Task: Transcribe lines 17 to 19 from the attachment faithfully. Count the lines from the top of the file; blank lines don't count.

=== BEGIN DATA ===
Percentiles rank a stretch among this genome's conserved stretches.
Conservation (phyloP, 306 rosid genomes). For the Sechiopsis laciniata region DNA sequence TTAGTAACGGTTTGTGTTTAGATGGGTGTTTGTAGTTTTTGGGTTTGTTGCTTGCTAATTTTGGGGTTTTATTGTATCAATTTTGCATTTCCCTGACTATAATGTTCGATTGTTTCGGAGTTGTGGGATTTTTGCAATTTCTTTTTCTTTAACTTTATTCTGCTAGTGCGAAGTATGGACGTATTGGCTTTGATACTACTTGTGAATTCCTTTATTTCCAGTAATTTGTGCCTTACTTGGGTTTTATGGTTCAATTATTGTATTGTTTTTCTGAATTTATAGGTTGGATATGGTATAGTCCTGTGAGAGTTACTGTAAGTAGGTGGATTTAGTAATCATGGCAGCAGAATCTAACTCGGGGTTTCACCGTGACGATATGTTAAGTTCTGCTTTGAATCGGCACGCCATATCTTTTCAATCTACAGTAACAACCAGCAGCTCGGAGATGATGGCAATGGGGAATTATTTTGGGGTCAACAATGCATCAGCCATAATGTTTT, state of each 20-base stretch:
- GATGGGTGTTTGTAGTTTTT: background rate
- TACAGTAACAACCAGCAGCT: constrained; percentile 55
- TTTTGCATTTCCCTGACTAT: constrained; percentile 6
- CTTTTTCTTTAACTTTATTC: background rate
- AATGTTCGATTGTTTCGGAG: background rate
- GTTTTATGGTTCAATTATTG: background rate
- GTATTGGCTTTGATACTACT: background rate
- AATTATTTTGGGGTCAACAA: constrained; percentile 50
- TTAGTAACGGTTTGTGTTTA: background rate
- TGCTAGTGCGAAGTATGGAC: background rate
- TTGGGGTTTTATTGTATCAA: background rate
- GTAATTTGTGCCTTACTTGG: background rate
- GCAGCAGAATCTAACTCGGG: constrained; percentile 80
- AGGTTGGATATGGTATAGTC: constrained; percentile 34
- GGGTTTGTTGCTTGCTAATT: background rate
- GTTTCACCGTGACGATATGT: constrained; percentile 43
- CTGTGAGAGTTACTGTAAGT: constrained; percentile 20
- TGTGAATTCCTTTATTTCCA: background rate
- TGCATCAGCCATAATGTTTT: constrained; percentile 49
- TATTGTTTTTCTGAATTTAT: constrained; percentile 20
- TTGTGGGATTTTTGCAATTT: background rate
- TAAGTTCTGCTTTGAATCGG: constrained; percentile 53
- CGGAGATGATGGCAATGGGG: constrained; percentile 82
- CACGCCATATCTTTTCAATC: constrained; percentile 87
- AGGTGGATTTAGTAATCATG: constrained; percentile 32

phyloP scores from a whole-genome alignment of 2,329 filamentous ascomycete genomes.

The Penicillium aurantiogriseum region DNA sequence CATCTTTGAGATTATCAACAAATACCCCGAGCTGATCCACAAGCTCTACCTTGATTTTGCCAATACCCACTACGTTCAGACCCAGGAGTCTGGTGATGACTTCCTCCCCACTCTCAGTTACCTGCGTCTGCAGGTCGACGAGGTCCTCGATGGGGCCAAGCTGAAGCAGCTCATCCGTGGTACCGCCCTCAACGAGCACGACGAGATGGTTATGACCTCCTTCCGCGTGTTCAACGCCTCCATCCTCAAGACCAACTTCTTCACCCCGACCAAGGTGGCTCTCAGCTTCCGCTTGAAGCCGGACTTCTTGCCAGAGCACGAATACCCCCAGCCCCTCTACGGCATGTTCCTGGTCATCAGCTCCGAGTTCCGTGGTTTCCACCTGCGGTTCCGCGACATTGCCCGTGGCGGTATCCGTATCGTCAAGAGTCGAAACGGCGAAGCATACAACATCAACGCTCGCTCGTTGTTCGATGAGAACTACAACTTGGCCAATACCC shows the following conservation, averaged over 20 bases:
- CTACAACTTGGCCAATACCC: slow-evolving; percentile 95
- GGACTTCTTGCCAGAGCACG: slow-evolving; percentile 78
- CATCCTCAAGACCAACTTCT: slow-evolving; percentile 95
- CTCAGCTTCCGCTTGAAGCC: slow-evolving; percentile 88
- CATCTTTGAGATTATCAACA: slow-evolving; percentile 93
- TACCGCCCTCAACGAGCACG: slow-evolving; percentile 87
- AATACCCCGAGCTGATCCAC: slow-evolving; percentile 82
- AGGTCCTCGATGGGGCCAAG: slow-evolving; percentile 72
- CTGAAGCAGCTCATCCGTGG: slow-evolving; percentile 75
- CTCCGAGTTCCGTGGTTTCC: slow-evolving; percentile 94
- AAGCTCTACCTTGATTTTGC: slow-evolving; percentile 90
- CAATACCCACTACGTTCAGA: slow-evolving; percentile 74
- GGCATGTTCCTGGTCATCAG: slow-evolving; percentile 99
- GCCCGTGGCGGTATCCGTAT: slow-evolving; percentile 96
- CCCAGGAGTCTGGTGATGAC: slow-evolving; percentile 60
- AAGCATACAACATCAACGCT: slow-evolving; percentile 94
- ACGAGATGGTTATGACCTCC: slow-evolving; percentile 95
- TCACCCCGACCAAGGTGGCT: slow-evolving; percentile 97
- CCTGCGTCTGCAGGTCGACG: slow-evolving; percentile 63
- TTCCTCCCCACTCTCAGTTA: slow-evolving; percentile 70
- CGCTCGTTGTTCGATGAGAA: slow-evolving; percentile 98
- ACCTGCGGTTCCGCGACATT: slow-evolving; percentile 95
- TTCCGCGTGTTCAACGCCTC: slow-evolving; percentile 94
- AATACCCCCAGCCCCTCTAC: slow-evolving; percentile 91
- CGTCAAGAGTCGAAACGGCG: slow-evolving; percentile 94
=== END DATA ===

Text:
- GGGTTTGTTGCTTGCTAATT: background rate
- GTTTCACCGTGACGATATGT: constrained; percentile 43
- CTGTGAGAGTTACTGTAAGT: constrained; percentile 20